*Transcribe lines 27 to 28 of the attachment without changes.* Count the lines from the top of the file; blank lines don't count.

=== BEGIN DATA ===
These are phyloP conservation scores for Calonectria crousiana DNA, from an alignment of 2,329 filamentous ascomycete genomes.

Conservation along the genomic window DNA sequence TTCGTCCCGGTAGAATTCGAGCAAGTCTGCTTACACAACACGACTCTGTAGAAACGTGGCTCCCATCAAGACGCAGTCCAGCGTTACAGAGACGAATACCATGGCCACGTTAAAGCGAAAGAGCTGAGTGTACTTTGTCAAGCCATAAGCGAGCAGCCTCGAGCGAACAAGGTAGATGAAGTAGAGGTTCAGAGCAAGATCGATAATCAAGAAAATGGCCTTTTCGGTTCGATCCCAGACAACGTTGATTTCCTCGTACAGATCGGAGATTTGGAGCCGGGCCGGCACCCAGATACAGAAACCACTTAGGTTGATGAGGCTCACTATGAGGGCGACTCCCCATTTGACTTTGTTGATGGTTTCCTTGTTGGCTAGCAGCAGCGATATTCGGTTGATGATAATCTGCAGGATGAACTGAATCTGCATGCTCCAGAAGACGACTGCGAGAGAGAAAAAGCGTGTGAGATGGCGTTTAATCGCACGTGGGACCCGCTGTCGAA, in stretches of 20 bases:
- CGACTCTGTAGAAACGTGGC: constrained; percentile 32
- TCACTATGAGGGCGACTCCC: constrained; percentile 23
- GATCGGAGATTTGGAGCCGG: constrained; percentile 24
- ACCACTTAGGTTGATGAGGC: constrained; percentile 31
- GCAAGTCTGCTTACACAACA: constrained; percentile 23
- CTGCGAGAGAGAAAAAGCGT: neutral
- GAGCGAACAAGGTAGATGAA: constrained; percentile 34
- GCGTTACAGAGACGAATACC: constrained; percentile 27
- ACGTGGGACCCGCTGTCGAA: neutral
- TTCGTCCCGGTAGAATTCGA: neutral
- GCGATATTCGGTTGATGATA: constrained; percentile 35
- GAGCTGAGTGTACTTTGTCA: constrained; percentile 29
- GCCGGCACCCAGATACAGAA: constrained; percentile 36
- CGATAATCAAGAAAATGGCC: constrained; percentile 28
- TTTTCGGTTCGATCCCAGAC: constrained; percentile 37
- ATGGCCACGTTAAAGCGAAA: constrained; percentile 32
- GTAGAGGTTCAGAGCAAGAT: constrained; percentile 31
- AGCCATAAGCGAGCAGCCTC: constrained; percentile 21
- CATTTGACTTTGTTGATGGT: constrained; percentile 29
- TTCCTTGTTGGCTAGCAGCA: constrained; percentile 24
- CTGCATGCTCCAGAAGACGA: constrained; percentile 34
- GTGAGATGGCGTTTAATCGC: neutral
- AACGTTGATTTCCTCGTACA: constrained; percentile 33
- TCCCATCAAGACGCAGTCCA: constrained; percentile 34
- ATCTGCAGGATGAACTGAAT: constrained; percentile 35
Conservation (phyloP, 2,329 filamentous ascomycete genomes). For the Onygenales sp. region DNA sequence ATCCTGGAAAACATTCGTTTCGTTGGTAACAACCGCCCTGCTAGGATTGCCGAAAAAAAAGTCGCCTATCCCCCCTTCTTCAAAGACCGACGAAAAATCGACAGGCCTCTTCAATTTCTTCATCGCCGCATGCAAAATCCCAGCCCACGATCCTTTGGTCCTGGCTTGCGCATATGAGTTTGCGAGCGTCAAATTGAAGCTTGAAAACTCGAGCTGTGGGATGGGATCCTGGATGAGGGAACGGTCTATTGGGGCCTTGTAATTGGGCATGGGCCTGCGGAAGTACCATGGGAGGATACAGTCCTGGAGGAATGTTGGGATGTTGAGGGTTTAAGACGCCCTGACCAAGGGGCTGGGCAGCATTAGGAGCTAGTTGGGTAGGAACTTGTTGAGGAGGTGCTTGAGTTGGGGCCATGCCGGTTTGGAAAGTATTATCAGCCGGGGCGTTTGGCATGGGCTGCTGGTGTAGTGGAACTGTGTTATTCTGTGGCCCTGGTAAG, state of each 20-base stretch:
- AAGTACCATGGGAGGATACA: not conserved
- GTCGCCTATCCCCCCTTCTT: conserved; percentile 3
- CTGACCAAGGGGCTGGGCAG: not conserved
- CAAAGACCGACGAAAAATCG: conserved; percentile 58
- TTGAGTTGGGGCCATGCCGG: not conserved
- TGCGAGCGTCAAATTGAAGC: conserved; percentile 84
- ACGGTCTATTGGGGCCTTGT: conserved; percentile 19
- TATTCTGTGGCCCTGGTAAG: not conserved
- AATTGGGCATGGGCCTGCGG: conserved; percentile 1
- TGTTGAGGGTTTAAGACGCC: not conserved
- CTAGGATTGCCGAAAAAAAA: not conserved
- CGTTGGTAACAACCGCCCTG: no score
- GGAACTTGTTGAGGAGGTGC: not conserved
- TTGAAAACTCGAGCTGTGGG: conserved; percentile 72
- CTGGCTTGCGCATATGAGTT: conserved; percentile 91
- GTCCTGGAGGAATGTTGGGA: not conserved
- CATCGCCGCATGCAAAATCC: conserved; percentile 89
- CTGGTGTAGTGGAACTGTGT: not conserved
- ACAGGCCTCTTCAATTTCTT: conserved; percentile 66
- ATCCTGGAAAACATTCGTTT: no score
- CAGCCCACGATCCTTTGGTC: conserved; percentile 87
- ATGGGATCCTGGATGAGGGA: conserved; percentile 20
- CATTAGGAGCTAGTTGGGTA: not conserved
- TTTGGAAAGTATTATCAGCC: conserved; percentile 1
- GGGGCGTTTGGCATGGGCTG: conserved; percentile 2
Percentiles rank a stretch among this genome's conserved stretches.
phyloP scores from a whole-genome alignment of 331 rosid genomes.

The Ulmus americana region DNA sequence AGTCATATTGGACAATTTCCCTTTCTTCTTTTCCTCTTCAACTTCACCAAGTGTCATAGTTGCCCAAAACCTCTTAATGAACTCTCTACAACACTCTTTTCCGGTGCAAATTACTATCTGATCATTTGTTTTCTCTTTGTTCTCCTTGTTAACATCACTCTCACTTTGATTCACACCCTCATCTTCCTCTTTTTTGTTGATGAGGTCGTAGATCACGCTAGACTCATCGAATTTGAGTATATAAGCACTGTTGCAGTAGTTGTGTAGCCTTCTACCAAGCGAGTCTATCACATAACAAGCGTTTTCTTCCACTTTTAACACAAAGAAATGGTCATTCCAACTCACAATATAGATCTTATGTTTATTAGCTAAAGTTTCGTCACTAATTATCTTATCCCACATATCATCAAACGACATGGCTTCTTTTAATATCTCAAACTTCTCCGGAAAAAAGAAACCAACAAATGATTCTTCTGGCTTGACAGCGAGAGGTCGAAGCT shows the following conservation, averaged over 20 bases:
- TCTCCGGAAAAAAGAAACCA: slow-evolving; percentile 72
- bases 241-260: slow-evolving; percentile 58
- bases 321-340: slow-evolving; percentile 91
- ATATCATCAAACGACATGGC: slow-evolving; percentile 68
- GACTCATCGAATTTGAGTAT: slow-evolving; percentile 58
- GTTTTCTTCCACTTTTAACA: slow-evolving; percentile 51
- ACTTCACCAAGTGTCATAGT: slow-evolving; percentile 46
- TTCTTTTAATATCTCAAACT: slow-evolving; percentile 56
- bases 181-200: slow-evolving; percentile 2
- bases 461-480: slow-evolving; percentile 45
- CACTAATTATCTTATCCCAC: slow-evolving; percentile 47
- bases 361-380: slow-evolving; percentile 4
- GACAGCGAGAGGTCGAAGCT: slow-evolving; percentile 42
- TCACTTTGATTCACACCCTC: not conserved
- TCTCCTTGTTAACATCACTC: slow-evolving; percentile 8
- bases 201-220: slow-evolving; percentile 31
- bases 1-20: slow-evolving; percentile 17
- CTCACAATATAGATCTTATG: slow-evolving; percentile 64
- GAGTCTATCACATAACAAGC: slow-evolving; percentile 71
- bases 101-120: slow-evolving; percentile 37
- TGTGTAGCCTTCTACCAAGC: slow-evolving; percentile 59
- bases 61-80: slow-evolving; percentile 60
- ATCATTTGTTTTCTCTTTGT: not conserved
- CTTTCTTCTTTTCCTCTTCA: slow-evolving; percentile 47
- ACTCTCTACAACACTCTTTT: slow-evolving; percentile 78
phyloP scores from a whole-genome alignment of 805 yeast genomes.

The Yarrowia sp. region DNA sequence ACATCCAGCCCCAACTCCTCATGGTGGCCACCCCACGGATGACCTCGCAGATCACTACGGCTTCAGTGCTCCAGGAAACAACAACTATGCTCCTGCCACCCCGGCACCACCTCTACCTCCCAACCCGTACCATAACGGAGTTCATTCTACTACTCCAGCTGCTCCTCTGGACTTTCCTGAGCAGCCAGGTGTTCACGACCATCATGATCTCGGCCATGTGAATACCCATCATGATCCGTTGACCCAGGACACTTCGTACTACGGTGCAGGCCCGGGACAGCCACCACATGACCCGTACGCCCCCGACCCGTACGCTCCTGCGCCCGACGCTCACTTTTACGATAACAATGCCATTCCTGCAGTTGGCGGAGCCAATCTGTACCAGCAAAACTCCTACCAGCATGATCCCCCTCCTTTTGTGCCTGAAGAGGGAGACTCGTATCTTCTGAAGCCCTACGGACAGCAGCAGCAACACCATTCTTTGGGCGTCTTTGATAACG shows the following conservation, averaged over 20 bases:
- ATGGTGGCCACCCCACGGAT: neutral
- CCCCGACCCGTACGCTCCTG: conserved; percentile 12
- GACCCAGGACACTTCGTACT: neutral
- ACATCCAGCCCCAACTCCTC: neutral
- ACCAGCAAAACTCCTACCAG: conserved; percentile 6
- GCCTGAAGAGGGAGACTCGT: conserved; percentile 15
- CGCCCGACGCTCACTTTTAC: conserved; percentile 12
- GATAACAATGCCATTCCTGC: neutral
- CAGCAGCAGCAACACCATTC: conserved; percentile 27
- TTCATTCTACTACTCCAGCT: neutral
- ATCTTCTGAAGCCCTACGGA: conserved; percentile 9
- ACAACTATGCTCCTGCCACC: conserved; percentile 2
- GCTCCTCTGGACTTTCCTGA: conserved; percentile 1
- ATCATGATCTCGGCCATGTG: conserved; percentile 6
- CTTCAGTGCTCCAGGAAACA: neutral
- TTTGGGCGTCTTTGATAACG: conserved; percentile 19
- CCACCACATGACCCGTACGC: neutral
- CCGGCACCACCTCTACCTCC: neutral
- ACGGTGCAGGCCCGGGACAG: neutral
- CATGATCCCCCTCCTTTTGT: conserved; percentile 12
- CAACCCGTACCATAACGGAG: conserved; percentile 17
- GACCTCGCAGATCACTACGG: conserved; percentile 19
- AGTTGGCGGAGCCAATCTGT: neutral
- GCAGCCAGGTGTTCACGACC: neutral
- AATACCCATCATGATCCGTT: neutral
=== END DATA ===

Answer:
- ATCTGCAGGATGAACTGAAT: constrained; percentile 35
Conservation (phyloP, 2,329 filamentous ascomycete genomes). For the Onygenales sp. region DNA sequence ATCCTGGAAAACATTCGTTTCGTTGGTAACAACCGCCCTGCTAGGATTGCCGAAAAAAAAGTCGCCTATCCCCCCTTCTTCAAAGACCGACGAAAAATCGACAGGCCTCTTCAATTTCTTCATCGCCGCATGCAAAATCCCAGCCCACGATCCTTTGGTCCTGGCTTGCGCATATGAGTTTGCGAGCGTCAAATTGAAGCTTGAAAACTCGAGCTGTGGGATGGGATCCTGGATGAGGGAACGGTCTATTGGGGCCTTGTAATTGGGCATGGGCCTGCGGAAGTACCATGGGAGGATACAGTCCTGGAGGAATGTTGGGATGTTGAGGGTTTAAGACGCCCTGACCAAGGGGCTGGGCAGCATTAGGAGCTAGTTGGGTAGGAACTTGTTGAGGAGGTGCTTGAGTTGGGGCCATGCCGGTTTGGAAAGTATTATCAGCCGGGGCGTTTGGCATGGGCTGCTGGTGTAGTGGAACTGTGTTATTCTGTGGCCCTGGTAAG, state of each 20-base stretch: